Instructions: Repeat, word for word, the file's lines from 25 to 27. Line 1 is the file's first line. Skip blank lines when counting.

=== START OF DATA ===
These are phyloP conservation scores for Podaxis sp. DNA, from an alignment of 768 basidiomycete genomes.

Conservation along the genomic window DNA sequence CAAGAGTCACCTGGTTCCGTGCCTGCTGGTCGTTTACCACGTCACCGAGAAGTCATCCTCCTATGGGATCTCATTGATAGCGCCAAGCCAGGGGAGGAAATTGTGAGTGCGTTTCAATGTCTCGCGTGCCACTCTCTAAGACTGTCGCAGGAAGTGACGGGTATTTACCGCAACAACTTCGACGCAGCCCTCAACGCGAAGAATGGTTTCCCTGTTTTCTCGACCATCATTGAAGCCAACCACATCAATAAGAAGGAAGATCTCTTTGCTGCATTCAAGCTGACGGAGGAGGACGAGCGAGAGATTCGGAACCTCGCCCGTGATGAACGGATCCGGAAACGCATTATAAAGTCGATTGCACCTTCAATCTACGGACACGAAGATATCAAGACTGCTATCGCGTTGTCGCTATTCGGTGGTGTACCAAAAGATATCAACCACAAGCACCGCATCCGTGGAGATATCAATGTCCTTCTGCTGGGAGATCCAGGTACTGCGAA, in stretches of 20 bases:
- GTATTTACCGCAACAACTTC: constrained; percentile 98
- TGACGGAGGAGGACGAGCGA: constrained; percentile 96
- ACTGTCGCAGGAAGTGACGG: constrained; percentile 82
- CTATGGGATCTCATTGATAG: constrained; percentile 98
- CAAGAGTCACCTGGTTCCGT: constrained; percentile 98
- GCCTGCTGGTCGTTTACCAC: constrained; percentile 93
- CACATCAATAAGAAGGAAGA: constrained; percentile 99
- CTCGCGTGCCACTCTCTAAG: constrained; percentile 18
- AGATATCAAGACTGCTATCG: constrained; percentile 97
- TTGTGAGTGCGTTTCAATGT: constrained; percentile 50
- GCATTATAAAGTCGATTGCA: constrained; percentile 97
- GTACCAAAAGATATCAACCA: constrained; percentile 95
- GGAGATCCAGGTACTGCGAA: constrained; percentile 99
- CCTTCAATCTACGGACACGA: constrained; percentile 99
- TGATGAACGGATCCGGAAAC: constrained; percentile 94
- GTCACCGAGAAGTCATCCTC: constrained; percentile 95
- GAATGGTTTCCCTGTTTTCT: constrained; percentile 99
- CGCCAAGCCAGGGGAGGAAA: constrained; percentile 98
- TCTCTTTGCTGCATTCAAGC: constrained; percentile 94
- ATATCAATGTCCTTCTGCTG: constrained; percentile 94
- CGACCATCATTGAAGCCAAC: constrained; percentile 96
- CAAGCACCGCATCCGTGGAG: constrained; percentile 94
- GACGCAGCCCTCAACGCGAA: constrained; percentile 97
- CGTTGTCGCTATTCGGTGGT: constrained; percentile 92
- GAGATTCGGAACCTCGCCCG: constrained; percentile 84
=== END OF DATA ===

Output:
- GACGCAGCCCTCAACGCGAA: constrained; percentile 97
- CGTTGTCGCTATTCGGTGGT: constrained; percentile 92
- GAGATTCGGAACCTCGCCCG: constrained; percentile 84